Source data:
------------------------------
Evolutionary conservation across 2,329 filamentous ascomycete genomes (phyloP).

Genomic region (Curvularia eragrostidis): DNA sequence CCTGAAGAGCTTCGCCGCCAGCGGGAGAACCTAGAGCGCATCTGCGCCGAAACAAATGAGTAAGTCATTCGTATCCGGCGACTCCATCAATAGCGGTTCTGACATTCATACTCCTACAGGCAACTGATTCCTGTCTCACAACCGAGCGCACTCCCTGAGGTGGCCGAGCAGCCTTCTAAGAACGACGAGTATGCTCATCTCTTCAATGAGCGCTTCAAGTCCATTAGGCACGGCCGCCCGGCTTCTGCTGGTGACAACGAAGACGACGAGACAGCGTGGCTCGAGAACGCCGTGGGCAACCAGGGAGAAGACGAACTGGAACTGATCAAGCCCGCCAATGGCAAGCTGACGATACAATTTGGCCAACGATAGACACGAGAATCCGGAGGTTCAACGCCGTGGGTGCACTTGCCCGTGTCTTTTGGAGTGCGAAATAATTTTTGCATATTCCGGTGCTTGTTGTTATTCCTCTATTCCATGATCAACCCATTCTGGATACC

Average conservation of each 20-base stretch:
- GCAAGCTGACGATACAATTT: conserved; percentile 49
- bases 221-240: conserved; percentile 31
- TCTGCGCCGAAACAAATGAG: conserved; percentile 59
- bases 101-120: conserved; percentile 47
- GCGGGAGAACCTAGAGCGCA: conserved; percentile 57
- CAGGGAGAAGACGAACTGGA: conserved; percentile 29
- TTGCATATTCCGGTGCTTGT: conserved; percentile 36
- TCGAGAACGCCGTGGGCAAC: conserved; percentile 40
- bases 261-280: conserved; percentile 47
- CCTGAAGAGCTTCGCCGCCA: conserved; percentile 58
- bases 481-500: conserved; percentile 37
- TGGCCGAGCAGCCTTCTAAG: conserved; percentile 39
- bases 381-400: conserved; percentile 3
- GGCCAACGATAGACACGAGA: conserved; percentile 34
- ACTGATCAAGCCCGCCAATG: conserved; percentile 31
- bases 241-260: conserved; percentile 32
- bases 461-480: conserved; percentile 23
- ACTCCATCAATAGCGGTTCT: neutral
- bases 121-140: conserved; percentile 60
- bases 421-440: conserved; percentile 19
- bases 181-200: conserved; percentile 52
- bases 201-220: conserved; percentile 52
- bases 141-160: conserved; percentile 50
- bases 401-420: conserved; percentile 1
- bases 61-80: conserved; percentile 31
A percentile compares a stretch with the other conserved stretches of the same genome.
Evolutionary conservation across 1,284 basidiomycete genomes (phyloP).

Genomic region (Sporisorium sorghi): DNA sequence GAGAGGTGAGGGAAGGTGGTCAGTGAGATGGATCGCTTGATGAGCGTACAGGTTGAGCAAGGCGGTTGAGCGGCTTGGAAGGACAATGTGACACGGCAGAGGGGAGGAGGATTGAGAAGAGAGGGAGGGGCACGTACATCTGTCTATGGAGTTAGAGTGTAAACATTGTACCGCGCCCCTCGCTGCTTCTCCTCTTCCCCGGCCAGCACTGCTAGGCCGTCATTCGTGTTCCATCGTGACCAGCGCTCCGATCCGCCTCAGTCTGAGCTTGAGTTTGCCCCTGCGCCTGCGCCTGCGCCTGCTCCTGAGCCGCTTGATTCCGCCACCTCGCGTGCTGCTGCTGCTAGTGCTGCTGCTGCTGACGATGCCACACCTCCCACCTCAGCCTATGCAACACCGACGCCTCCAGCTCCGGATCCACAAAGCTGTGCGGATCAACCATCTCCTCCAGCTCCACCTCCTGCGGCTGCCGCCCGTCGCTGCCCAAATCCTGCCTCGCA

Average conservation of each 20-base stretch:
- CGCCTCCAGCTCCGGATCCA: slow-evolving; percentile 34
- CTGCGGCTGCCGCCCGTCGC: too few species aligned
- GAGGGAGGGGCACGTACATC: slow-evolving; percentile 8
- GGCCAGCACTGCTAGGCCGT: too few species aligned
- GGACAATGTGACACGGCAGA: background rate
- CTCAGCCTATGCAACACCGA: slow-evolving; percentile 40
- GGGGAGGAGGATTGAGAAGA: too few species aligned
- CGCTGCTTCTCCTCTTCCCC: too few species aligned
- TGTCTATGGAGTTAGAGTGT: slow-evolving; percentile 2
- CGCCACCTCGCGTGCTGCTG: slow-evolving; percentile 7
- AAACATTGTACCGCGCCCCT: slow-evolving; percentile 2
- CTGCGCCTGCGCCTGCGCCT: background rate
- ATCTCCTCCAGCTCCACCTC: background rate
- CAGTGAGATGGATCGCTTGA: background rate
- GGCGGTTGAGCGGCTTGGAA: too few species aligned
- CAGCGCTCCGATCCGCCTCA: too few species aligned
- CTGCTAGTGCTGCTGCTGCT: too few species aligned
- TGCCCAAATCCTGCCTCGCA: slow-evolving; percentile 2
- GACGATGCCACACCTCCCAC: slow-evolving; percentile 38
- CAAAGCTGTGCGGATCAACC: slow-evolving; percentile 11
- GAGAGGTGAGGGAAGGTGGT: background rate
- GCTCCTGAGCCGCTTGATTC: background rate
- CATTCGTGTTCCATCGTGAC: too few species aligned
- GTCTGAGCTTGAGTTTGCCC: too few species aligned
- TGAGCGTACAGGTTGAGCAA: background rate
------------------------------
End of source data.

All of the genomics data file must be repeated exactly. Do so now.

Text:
Evolutionary conservation across 2,329 filamentous ascomycete genomes (phyloP).

Genomic region (Curvularia eragrostidis): DNA sequence CCTGAAGAGCTTCGCCGCCAGCGGGAGAACCTAGAGCGCATCTGCGCCGAAACAAATGAGTAAGTCATTCGTATCCGGCGACTCCATCAATAGCGGTTCTGACATTCATACTCCTACAGGCAACTGATTCCTGTCTCACAACCGAGCGCACTCCCTGAGGTGGCCGAGCAGCCTTCTAAGAACGACGAGTATGCTCATCTCTTCAATGAGCGCTTCAAGTCCATTAGGCACGGCCGCCCGGCTTCTGCTGGTGACAACGAAGACGACGAGACAGCGTGGCTCGAGAACGCCGTGGGCAACCAGGGAGAAGACGAACTGGAACTGATCAAGCCCGCCAATGGCAAGCTGACGATACAATTTGGCCAACGATAGACACGAGAATCCGGAGGTTCAACGCCGTGGGTGCACTTGCCCGTGTCTTTTGGAGTGCGAAATAATTTTTGCATATTCCGGTGCTTGTTGTTATTCCTCTATTCCATGATCAACCCATTCTGGATACC

Average conservation of each 20-base stretch:
- GCAAGCTGACGATACAATTT: conserved; percentile 49
- bases 221-240: conserved; percentile 31
- TCTGCGCCGAAACAAATGAG: conserved; percentile 59
- bases 101-120: conserved; percentile 47
- GCGGGAGAACCTAGAGCGCA: conserved; percentile 57
- CAGGGAGAAGACGAACTGGA: conserved; percentile 29
- TTGCATATTCCGGTGCTTGT: conserved; percentile 36
- TCGAGAACGCCGTGGGCAAC: conserved; percentile 40
- bases 261-280: conserved; percentile 47
- CCTGAAGAGCTTCGCCGCCA: conserved; percentile 58
- bases 481-500: conserved; percentile 37
- TGGCCGAGCAGCCTTCTAAG: conserved; percentile 39
- bases 381-400: conserved; percentile 3
- GGCCAACGATAGACACGAGA: conserved; percentile 34
- ACTGATCAAGCCCGCCAATG: conserved; percentile 31
- bases 241-260: conserved; percentile 32
- bases 461-480: conserved; percentile 23
- ACTCCATCAATAGCGGTTCT: neutral
- bases 121-140: conserved; percentile 60
- bases 421-440: conserved; percentile 19
- bases 181-200: conserved; percentile 52
- bases 201-220: conserved; percentile 52
- bases 141-160: conserved; percentile 50
- bases 401-420: conserved; percentile 1
- bases 61-80: conserved; percentile 31
A percentile compares a stretch with the other conserved stretches of the same genome.
Evolutionary conservation across 1,284 basidiomycete genomes (phyloP).

Genomic region (Sporisorium sorghi): DNA sequence GAGAGGTGAGGGAAGGTGGTCAGTGAGATGGATCGCTTGATGAGCGTACAGGTTGAGCAAGGCGGTTGAGCGGCTTGGAAGGACAATGTGACACGGCAGAGGGGAGGAGGATTGAGAAGAGAGGGAGGGGCACGTACATCTGTCTATGGAGTTAGAGTGTAAACATTGTACCGCGCCCCTCGCTGCTTCTCCTCTTCCCCGGCCAGCACTGCTAGGCCGTCATTCGTGTTCCATCGTGACCAGCGCTCCGATCCGCCTCAGTCTGAGCTTGAGTTTGCCCCTGCGCCTGCGCCTGCGCCTGCTCCTGAGCCGCTTGATTCCGCCACCTCGCGTGCTGCTGCTGCTAGTGCTGCTGCTGCTGACGATGCCACACCTCCCACCTCAGCCTATGCAACACCGACGCCTCCAGCTCCGGATCCACAAAGCTGTGCGGATCAACCATCTCCTCCAGCTCCACCTCCTGCGGCTGCCGCCCGTCGCTGCCCAAATCCTGCCTCGCA

Average conservation of each 20-base stretch:
- CGCCTCCAGCTCCGGATCCA: slow-evolving; percentile 34
- CTGCGGCTGCCGCCCGTCGC: too few species aligned
- GAGGGAGGGGCACGTACATC: slow-evolving; percentile 8
- GGCCAGCACTGCTAGGCCGT: too few species aligned
- GGACAATGTGACACGGCAGA: background rate
- CTCAGCCTATGCAACACCGA: slow-evolving; percentile 40
- GGGGAGGAGGATTGAGAAGA: too few species aligned
- CGCTGCTTCTCCTCTTCCCC: too few species aligned
- TGTCTATGGAGTTAGAGTGT: slow-evolving; percentile 2
- CGCCACCTCGCGTGCTGCTG: slow-evolving; percentile 7
- AAACATTGTACCGCGCCCCT: slow-evolving; percentile 2
- CTGCGCCTGCGCCTGCGCCT: background rate
- ATCTCCTCCAGCTCCACCTC: background rate
- CAGTGAGATGGATCGCTTGA: background rate
- GGCGGTTGAGCGGCTTGGAA: too few species aligned
- CAGCGCTCCGATCCGCCTCA: too few species aligned
- CTGCTAGTGCTGCTGCTGCT: too few species aligned
- TGCCCAAATCCTGCCTCGCA: slow-evolving; percentile 2
- GACGATGCCACACCTCCCAC: slow-evolving; percentile 38
- CAAAGCTGTGCGGATCAACC: slow-evolving; percentile 11
- GAGAGGTGAGGGAAGGTGGT: background rate
- GCTCCTGAGCCGCTTGATTC: background rate
- CATTCGTGTTCCATCGTGAC: too few species aligned
- GTCTGAGCTTGAGTTTGCCC: too few species aligned
- TGAGCGTACAGGTTGAGCAA: background rate